Parks 4-H kids to auction steers

Club members learn how to prepare a steer for fair

Photo/Amberly Bradford
Parks in the Pines 4-H members receive advice on how to prepare a steer for showing at the Coconino County Fair.

Photo/Amberly Bradford Parks in the Pines 4-H members receive advice on how to prepare a steer for showing at the Coconino County Fair.

PARKS, Ariz. - While many look forward to carnival rides and food, preparing for the Coconino County Fair is serious business for members of the Parks in the Pines 4-H Club. Five members will be auctioning steers they have raised since November as part of their 4-H project.

In preparation for the fair, members of the Parks in the Pines 4-H Club's steer project spent Aug. 15 learning how to prepare their animals for the county fair. The class was led by the FFA from Snowflake. Club members received valuable nutrition guidelines and tips on how to groom a steer. The members hope the training will help them secure additional profits during the livestock auction at the fair. Troy Mortensen leads the steer projects while Laura Kelley is the club's swine leader.

Taya Mortensen, Brian Kelley, Monika Hermann, Kenny Hermann and Joseph Adragna will be showing and selling their steers at the fair. Five pigs will also be auctioned. The animals will be shown at the fair Sept. 4 and the livestock auction begins at 5:30 p.m. Sept. 5 at the Ft. Tuthill Fairgrounds in Flagstaff. The show and auction are open to the public.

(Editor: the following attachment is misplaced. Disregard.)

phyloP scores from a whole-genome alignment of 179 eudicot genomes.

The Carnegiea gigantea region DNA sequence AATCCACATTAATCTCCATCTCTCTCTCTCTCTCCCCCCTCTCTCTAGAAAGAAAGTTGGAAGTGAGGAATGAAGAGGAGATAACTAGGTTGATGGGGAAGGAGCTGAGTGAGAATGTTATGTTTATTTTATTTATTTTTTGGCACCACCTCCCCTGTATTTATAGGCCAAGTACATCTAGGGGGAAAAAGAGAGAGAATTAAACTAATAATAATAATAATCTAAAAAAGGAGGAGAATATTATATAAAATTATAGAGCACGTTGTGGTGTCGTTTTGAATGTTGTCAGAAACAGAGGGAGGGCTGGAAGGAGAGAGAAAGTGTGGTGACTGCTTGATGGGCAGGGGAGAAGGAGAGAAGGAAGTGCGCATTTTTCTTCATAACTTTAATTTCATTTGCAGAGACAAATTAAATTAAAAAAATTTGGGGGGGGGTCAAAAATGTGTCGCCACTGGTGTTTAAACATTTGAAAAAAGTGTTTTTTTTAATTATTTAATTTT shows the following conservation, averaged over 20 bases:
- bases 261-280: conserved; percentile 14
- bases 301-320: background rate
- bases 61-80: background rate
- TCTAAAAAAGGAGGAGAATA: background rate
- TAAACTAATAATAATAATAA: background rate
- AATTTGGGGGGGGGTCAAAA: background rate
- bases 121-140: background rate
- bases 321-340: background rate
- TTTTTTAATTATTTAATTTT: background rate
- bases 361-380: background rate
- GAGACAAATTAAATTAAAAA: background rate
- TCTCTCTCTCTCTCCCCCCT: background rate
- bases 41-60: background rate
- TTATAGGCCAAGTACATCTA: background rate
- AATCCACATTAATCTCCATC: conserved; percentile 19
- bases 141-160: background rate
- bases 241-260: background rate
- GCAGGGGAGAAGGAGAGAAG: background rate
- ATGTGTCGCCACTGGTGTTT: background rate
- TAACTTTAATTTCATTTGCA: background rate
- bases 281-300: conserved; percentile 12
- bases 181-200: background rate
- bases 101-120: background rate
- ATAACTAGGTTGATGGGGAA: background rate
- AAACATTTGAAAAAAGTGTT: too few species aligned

This year's auction is dedicated to the late Don Brackin. Three of the Parks steers were purchased from the Brackin Ranch.

"Brian's, Kenny's and Monika's steers came from Don Brackin's ranch," Laura Kelley said. "This is a nice connection."

When purchased in November, the steers weighed between 450 and 650 pounds. When the steers are auctioned, their weight exceeds 1,000 pounds, which is equivalent to 800-1,000 pounds in food. Participating in the steer project is not inexpensive. Steers costs $650-$1,000 and participants must also purchase feed. The project also requires a large time commitment.

"My son walks his steer one-half to one-mile at least five days each week," Kelley said. "Steers also must be bathed often and fed daily."

Profits from the auction are dependant upon how many bidders attend.

"More people bidding results in higher prices," Kelley said.

Last year, average prices at the steer auction were approximately $3.20-$3.50 per pound, according to Kelley. Therefore, the sale of a 1,000-pound equaled $3,200-$3,500.

"That sounds like a high profit, but you must subtract the cost of feeding and caring for the steer," she said.

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